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Taiwan's 7th derailment in 2 years raises red flags

Safety measures seen insufficient at cash-strapped public rail company

Rescue workers at the accident site in Yilan County.   © Reuters

TAIPEI -- The deadly train accident Sunday that marked Taiwan's seventh in two years has raised doubts about the island's state-run rail system amid speculation that safety measures took a back seat in light of the operator's financial struggles.

Local media on Monday released security footage from the platform of Xinma Station in northeastern Yilan County where the crash occurred. The Puyuma Express train could be seen overturning as clouds of dust billowed into the air and sparks flew from a toppled utility pole.

The crash is viewed as an error by the driver, who was speeding around a curve. The driver reported mechanical trouble before the crash, however, leading to doubts over the rail operator's safety controls, including of cars and equipment.

The Taiwan government has lavishly invested in flashy infrastructure but held off on maintenance for aging equipment, and repair workers are in short supply, said Ma Shih-yuan, an associate professor of urban planning and disaster management at Ming Chuan University. "The organization is old and rigid, seriously lacking awareness about safety management," he added.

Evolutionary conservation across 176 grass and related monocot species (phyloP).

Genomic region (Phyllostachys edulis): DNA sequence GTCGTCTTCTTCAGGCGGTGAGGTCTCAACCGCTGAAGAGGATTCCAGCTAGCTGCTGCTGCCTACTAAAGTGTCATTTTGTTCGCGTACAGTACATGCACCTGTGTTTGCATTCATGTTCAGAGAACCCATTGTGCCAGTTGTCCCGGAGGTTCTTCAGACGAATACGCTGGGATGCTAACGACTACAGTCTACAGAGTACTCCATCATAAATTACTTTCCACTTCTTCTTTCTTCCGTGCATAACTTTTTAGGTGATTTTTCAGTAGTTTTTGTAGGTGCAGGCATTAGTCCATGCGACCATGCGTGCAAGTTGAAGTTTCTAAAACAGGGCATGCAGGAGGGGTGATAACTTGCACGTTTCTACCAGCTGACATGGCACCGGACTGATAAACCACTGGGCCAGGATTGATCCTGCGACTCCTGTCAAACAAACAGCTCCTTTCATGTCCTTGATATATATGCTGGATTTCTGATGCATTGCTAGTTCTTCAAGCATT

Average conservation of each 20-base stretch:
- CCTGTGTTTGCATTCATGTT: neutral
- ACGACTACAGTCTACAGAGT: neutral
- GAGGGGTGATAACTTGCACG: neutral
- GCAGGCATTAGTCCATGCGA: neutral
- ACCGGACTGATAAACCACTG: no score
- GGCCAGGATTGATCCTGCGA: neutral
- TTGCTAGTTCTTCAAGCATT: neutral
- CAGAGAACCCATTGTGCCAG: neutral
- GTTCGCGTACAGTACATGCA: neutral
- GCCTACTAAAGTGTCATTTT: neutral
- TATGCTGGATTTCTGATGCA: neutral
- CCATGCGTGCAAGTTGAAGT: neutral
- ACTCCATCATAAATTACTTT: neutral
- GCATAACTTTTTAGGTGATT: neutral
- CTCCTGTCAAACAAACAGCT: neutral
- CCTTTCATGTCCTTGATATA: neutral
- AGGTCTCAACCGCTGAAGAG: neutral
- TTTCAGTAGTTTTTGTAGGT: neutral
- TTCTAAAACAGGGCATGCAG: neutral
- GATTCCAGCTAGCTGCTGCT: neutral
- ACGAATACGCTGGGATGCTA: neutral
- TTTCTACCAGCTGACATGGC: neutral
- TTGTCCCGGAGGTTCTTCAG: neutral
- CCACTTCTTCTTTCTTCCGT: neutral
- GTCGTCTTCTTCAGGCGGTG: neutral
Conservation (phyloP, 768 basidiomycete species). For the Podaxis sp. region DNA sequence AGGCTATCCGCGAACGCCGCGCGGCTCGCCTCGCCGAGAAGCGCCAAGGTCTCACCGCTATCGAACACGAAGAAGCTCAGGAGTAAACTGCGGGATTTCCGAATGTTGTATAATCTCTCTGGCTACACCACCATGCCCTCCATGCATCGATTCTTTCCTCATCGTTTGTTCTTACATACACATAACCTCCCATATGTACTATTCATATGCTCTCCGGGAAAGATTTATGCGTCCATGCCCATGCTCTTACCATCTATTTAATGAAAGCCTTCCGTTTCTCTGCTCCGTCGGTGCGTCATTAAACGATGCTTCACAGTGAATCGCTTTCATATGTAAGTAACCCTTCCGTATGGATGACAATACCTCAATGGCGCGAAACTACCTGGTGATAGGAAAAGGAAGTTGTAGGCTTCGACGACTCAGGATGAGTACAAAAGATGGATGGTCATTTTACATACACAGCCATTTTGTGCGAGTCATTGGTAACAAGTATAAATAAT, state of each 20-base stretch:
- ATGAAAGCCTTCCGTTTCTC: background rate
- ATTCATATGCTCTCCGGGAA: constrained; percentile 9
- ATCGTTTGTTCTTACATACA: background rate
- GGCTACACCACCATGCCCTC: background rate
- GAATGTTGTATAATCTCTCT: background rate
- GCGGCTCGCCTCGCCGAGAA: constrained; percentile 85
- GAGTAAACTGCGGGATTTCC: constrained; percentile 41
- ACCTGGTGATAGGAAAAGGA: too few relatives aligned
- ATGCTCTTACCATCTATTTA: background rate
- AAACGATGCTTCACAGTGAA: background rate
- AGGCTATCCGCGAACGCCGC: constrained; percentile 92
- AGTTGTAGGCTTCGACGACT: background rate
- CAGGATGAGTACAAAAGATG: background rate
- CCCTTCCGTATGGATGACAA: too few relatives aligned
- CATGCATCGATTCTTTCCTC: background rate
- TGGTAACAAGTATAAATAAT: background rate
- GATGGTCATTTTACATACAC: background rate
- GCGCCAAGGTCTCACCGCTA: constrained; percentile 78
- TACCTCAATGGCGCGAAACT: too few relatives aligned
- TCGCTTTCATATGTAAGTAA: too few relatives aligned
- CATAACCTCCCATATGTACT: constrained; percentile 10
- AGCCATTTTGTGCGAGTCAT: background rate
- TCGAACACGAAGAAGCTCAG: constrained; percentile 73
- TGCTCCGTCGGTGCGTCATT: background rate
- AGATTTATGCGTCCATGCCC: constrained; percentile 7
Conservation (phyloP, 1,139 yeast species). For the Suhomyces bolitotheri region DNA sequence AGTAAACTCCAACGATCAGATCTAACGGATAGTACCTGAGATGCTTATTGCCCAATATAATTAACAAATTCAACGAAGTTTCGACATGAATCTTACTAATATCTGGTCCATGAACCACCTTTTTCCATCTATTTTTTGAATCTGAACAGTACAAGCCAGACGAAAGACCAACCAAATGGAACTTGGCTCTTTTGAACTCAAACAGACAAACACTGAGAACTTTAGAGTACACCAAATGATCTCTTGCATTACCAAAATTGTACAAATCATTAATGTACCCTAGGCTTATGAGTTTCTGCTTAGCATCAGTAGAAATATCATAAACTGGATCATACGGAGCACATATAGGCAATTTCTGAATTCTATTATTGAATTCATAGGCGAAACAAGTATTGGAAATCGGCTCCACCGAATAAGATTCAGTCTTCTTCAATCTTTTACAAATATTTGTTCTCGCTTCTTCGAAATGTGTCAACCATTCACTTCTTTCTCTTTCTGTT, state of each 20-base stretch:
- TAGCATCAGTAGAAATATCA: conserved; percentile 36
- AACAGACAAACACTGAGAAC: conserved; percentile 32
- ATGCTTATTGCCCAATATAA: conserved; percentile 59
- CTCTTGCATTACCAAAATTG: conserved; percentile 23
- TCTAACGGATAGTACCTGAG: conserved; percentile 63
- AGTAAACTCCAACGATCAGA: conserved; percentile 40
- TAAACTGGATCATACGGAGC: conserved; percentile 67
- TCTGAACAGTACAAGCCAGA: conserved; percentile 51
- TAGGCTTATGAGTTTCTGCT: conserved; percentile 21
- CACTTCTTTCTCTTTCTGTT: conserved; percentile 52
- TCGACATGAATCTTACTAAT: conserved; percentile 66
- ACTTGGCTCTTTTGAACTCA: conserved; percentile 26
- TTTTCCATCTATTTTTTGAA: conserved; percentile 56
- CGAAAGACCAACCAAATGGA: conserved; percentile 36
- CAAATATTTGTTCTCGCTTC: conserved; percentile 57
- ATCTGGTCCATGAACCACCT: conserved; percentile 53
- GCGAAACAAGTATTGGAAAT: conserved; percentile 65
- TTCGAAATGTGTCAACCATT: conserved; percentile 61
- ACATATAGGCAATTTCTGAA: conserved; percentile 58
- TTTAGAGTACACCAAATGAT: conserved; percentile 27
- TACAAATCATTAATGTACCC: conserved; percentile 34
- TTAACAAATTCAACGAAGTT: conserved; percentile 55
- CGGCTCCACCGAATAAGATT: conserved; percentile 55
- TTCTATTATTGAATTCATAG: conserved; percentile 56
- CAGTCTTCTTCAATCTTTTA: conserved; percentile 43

In the previous six incidents, damage was minimal, enabling the state-run operator to escape responsibility, but the latest disaster that killed 18 and wounded 160 has highlighted structural problems.

Upfront costs are a chronic issue for the operator, which single-handedly manages nearly all existing rail lines on the island. It booked a 1.5 billion New Taiwan dollar ($48.4 million) loss in the year ended in December. Available data shows that the company has been mired in red ink for at least 21 straight years. Political pressure to keep fares low has hampered earnings.

Taiwan is divided into east and west by mountain ranges that cut through the island. Most of its 23 million people live on the developed western side, with only a little over 1 million in the three eastern counties of Yilan, Hualien and Taitung. Covering the entire island, including its "forgotten" eastern side, is an expensive undertaking for the company.

The operator's rigid management culture, a vestige from the era of one-party rule by the Kuomintang, has also come under scrutiny. The idea of privatization was floated repeatedly over the last 30 years, but internal opposition always managed to quash it.

"The time has come to review complex management problems," said one expert.

Taiwan also launched bullet train service in 2007, but operator Taiwan High Speed Rail fell into financial trouble for overly optimistic estimates about ridership and was bailed out by the government. But with private-sector investments, the operator is managed separately from the Taiwan Railways Administration. Earnings have recovered thanks to the popularity of the high-speed rail, which connects the major west coast cities, and the company went public here in 2016.

The island's east side is home to popular destinations like Taroko gorge in Hualien that foreign visitors typically reach by train. 

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